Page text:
Katrina: New Orleans in Anarchy With Fights, Rapes
Apparently, none of New Orleans’ criminals heeded the order to evacuate. In addition to looting, carjacking, random gunfire, we now add rapes to the anarchy that the city has descended into in the wake of Hurricane Katrina.
New Orleans descended into anarchy Thursday, as corpses lay abandoned in street medians, fights and fires broke out and storm survivors battled for seats on the buses that would carry them away from the chaos. The tired and hungry seethed, saying they had been forsaken. “This is a desperate SOS,” mayor Ray Nagin said.
“We are out here like pure animals,” the Rev. Issac Clark said outside the New Orleans Convention Center, where he and other evacuees had been waiting for buses for days amid the filth and the dead.
Four days after Hurricane Katrina roared in with a devastating blow that inflicted potentially thousands of deaths, the frustration and anger mounted, despite the promise of 1,400 National Guardsmen a day to stop the looting, plans for a $10 billion recovery bill in Congress and a government relief effort President Bush called the biggest in U.S. history. New Orleans’ top emergency management official called that effort a “national disgrace” and questioned when reinforcements would actually reach the increasingly lawless city.
About 15,000 to 20,000 people who had taken shelter at New Orleans convention center to await buses grew increasingly hostile. Police Chief Eddie Compass said he sent in 88 officers to quell the situation at the building, but they were quickly driven back by an angry mob. “We have individuals who are getting raped, we have individuals who are getting beaten,” Compass said. “Tourists are walking in that direction and they are getting preyed upon.”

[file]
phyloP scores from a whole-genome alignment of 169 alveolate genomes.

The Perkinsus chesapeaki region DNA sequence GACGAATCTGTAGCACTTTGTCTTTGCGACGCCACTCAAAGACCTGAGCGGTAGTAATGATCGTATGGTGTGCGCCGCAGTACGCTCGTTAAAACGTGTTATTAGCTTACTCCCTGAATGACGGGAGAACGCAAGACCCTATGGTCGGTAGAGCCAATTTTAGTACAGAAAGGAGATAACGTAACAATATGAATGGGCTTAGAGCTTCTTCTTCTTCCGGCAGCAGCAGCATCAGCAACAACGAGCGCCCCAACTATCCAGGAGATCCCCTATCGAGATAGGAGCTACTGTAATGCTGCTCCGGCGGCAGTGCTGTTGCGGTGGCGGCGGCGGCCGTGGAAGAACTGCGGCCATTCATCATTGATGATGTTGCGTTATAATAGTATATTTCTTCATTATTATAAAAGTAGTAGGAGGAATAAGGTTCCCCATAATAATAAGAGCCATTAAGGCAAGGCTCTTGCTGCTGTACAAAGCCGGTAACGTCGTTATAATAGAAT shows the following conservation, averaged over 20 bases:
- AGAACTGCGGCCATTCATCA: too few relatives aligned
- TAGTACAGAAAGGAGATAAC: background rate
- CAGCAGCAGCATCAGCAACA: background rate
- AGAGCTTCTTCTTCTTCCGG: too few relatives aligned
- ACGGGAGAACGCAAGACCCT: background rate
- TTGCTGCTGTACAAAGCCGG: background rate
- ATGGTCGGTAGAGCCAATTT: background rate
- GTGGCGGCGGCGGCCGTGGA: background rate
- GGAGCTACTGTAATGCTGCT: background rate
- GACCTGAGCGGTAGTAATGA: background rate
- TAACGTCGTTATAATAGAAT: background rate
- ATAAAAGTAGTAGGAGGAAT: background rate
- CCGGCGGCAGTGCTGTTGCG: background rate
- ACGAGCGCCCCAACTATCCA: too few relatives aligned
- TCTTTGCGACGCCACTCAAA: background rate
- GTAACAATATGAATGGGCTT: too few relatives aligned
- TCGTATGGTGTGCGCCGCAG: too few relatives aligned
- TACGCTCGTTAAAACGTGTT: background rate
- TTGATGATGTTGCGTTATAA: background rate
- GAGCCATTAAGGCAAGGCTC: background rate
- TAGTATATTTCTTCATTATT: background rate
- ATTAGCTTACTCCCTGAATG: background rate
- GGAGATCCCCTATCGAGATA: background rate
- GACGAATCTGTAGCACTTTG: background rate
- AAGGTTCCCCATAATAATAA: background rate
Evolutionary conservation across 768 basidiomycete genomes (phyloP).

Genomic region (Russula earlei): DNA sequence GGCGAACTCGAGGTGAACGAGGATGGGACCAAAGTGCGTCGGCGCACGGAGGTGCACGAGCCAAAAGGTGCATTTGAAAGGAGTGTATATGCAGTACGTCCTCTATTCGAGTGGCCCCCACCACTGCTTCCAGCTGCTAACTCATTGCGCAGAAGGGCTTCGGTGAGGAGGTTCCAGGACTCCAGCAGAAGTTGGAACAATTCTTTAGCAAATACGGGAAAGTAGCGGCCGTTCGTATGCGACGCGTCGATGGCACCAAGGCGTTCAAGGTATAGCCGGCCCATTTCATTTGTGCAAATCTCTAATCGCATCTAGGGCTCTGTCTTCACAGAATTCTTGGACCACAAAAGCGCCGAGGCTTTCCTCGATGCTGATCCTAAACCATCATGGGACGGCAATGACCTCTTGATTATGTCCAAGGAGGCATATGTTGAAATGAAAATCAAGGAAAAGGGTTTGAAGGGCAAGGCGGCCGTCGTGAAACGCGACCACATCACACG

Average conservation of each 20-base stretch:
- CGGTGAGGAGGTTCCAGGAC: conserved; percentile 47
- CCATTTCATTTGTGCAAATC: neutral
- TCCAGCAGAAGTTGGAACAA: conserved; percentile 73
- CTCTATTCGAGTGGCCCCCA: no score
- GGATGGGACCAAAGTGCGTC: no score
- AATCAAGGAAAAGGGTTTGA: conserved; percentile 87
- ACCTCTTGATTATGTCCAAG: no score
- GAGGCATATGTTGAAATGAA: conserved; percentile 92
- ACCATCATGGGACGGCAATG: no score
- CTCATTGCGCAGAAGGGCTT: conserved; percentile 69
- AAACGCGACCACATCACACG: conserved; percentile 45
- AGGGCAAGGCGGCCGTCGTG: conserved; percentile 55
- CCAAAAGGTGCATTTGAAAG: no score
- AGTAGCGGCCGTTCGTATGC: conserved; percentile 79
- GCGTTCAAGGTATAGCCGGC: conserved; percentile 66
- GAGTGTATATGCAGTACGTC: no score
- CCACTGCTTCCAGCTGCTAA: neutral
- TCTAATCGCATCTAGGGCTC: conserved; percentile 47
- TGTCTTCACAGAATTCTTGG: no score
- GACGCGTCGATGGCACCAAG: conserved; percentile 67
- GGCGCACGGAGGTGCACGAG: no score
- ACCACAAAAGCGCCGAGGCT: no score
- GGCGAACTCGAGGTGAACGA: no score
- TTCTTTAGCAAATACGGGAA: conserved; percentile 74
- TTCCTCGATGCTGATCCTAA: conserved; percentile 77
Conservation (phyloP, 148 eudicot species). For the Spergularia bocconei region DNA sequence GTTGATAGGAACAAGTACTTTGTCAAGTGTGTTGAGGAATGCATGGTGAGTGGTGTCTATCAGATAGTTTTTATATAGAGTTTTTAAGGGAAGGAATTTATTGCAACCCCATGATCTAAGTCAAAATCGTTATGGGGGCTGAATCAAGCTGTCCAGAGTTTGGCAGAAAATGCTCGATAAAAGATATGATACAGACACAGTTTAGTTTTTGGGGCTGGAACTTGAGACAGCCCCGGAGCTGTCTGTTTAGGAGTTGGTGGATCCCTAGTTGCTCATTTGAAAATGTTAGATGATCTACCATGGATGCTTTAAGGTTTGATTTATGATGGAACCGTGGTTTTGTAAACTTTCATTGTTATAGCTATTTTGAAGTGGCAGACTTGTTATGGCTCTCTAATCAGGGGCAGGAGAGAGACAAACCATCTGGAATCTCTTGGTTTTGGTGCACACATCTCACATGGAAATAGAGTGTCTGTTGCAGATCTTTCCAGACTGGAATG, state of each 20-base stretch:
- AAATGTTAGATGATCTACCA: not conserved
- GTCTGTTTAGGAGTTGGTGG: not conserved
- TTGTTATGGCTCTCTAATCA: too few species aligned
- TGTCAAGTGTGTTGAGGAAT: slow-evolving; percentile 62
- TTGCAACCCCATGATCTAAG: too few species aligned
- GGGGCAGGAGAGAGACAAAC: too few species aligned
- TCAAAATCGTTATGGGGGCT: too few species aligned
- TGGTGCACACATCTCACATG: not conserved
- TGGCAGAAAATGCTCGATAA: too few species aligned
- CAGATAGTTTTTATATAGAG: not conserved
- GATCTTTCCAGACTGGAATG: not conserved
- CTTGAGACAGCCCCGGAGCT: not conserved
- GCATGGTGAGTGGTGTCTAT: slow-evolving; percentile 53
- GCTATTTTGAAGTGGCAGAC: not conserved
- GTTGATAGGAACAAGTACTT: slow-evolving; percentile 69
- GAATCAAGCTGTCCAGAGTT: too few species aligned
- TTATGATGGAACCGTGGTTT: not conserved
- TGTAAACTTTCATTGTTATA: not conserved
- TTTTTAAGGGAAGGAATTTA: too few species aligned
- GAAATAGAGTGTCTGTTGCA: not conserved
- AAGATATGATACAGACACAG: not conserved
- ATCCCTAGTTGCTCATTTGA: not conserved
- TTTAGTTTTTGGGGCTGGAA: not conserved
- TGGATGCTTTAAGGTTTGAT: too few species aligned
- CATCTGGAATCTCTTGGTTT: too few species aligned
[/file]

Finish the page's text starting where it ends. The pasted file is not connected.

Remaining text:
A military helicopter tried to land at the convention center several times to drop off food and water. But the rushing crowd forced the choppers to back off. Troopers then tossed the supplies to the crowd from 10 feet off the ground and flew away. In hopes of defusing the situation at the convention center, Nagin gave the refugees permission to march across a bridge to the city’s unflooded west bank for whatever relief they could find. But the bedlam made that difficult. “Right now we are out of resources at the convention center and don’t anticipate enough buses,” Nagin said in a statement.
At least seven bodies were scattered outside the convention center, a makeshift staging area for those rescued from rooftops, attics and highways. The sidewalks were packed with people without food, water or medical care, and with no sign of law enforcement.
Considering that the hurricane hit Monday and the flooding didn’t really start until Tuesday, I would scarcely call the federal response a “national disgrace.”
Indeed, we’ve had many hurricanes and other natural disasters over the couple of decades I’ve been old enough to pay attention and there has been nothing like this in terms of the sheer level of mayhem caused by the citizens themselves. While the flooding has been as large scale a disaster as any I’ve seen in the United States, it is inconceivable how rape, gunplay, and looting are reasonable responses. Nor do I view any of those things as a federal responsibility.